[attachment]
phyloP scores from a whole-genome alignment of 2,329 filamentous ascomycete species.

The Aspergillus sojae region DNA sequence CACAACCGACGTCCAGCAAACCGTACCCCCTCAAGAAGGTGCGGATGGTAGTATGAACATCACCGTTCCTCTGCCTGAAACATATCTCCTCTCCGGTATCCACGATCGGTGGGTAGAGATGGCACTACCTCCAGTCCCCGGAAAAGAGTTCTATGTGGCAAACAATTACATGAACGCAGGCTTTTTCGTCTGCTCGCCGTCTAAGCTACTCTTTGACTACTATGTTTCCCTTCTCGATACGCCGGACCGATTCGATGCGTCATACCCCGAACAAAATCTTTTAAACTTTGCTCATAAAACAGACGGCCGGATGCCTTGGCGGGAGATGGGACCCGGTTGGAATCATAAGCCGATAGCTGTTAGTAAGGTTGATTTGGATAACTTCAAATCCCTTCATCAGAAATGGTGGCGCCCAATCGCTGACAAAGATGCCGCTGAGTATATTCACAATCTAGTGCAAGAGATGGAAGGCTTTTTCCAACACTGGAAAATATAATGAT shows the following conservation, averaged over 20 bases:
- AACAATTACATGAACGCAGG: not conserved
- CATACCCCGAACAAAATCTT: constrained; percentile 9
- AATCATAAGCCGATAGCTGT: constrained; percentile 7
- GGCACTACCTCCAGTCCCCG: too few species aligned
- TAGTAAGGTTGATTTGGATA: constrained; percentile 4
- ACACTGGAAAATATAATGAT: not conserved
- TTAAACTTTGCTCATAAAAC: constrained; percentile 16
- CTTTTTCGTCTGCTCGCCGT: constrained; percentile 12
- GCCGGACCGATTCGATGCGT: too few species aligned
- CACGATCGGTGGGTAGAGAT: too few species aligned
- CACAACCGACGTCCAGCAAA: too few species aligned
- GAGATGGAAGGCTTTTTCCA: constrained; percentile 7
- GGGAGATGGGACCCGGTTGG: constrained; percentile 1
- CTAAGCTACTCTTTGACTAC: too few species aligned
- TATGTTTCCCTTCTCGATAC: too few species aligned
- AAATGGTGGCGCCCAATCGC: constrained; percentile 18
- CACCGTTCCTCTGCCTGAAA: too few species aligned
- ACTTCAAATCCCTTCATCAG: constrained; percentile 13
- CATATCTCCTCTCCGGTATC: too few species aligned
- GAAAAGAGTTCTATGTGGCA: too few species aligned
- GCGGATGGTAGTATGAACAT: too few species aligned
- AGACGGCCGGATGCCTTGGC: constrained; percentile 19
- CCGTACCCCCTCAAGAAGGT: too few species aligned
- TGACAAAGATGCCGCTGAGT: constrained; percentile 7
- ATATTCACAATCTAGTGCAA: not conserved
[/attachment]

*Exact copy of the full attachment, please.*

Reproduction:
phyloP scores from a whole-genome alignment of 2,329 filamentous ascomycete species.

The Aspergillus sojae region DNA sequence CACAACCGACGTCCAGCAAACCGTACCCCCTCAAGAAGGTGCGGATGGTAGTATGAACATCACCGTTCCTCTGCCTGAAACATATCTCCTCTCCGGTATCCACGATCGGTGGGTAGAGATGGCACTACCTCCAGTCCCCGGAAAAGAGTTCTATGTGGCAAACAATTACATGAACGCAGGCTTTTTCGTCTGCTCGCCGTCTAAGCTACTCTTTGACTACTATGTTTCCCTTCTCGATACGCCGGACCGATTCGATGCGTCATACCCCGAACAAAATCTTTTAAACTTTGCTCATAAAACAGACGGCCGGATGCCTTGGCGGGAGATGGGACCCGGTTGGAATCATAAGCCGATAGCTGTTAGTAAGGTTGATTTGGATAACTTCAAATCCCTTCATCAGAAATGGTGGCGCCCAATCGCTGACAAAGATGCCGCTGAGTATATTCACAATCTAGTGCAAGAGATGGAAGGCTTTTTCCAACACTGGAAAATATAATGAT shows the following conservation, averaged over 20 bases:
- AACAATTACATGAACGCAGG: not conserved
- CATACCCCGAACAAAATCTT: constrained; percentile 9
- AATCATAAGCCGATAGCTGT: constrained; percentile 7
- GGCACTACCTCCAGTCCCCG: too few species aligned
- TAGTAAGGTTGATTTGGATA: constrained; percentile 4
- ACACTGGAAAATATAATGAT: not conserved
- TTAAACTTTGCTCATAAAAC: constrained; percentile 16
- CTTTTTCGTCTGCTCGCCGT: constrained; percentile 12
- GCCGGACCGATTCGATGCGT: too few species aligned
- CACGATCGGTGGGTAGAGAT: too few species aligned
- CACAACCGACGTCCAGCAAA: too few species aligned
- GAGATGGAAGGCTTTTTCCA: constrained; percentile 7
- GGGAGATGGGACCCGGTTGG: constrained; percentile 1
- CTAAGCTACTCTTTGACTAC: too few species aligned
- TATGTTTCCCTTCTCGATAC: too few species aligned
- AAATGGTGGCGCCCAATCGC: constrained; percentile 18
- CACCGTTCCTCTGCCTGAAA: too few species aligned
- ACTTCAAATCCCTTCATCAG: constrained; percentile 13
- CATATCTCCTCTCCGGTATC: too few species aligned
- GAAAAGAGTTCTATGTGGCA: too few species aligned
- GCGGATGGTAGTATGAACAT: too few species aligned
- AGACGGCCGGATGCCTTGGC: constrained; percentile 19
- CCGTACCCCCTCAAGAAGGT: too few species aligned
- TGACAAAGATGCCGCTGAGT: constrained; percentile 7
- ATATTCACAATCTAGTGCAA: not conserved